Feufollet will play a Cajun dance during the festival’s final Saturday. Billeaudeau said the band developed its wide repertoire by sitting in with rock and jazz musicians, a common occurrence in the bars and dance halls.

“Back in Louisiana, it’s not that uncommon for a Cajun band to play some oldies or do a zydeco song or mix it up with some swamp pop. We play for dancers and people partying and it’s not that out of the ordinary to play French 2-steps and waltzes and mix in a Fats Domino tune. We’re just continuing that tradition.”

The band received a Grammy nomination for Best Cajun or Zydeco Album with the 2010 release “En couleurs.” The trip to Los Angeles for the awards ceremony at the Staples Center was a memorable one.

“We got to go to the show and we were two rows behind Megadeth,” Billeaudeau said. “We ran into Neil Young in the hallway and ran into Jackson Browne at the reception. It was a lot of fun.”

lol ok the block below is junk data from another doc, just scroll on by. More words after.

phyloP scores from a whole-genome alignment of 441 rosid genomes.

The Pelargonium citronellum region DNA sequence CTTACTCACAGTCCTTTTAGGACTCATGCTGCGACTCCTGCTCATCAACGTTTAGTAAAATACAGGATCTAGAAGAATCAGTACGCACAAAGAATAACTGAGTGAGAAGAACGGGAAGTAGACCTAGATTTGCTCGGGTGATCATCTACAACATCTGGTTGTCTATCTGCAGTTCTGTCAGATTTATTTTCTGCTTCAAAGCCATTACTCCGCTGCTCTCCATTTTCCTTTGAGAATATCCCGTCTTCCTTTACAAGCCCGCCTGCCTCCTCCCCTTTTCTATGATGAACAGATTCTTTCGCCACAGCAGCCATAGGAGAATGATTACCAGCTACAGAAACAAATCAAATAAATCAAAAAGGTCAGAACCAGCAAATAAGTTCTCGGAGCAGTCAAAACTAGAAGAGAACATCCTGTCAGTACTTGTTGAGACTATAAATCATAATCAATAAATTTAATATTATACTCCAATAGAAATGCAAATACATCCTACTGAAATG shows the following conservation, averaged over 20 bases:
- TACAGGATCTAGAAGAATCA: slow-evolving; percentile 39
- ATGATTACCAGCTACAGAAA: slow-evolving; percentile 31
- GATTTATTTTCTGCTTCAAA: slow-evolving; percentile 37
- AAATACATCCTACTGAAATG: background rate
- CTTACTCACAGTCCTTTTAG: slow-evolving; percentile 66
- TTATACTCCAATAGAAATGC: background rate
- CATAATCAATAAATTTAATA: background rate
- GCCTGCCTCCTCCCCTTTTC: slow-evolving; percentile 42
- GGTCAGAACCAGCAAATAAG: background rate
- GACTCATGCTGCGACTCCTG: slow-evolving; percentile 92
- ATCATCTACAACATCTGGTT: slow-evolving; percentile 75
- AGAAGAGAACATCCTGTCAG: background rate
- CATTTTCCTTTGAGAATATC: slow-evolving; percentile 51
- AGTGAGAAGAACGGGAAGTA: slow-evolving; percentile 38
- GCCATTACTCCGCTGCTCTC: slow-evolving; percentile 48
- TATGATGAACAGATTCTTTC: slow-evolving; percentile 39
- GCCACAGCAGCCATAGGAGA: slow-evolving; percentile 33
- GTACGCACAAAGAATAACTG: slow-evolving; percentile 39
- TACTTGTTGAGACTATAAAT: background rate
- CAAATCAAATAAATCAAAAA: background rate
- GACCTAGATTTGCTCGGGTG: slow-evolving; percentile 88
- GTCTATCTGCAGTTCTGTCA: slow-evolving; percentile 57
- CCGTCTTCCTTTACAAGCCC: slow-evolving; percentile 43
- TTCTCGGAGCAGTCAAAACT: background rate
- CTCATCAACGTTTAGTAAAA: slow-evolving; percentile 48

The other two guests artists from the festival come from the blues realm. Englishman Jack Broadbent’s slide guitar work has been hailed as being among the best of the current generation of young players.

Broadbent’s most recent album, “Moonshine Blue," released in late 2019, is not only a showcase for his slide work but also his songwriting. While the album has its share of brooding atmospheric tunes like the title track and album closer “Too Late," it also has lighter romps like “If.”

Jontavious Willis is a young player with a vintage sound. Willis, still in his early 20s, is a country blues player, specializing in everything from the Delta style of Robert Johnson to the Piedmont blues of Blind Blake.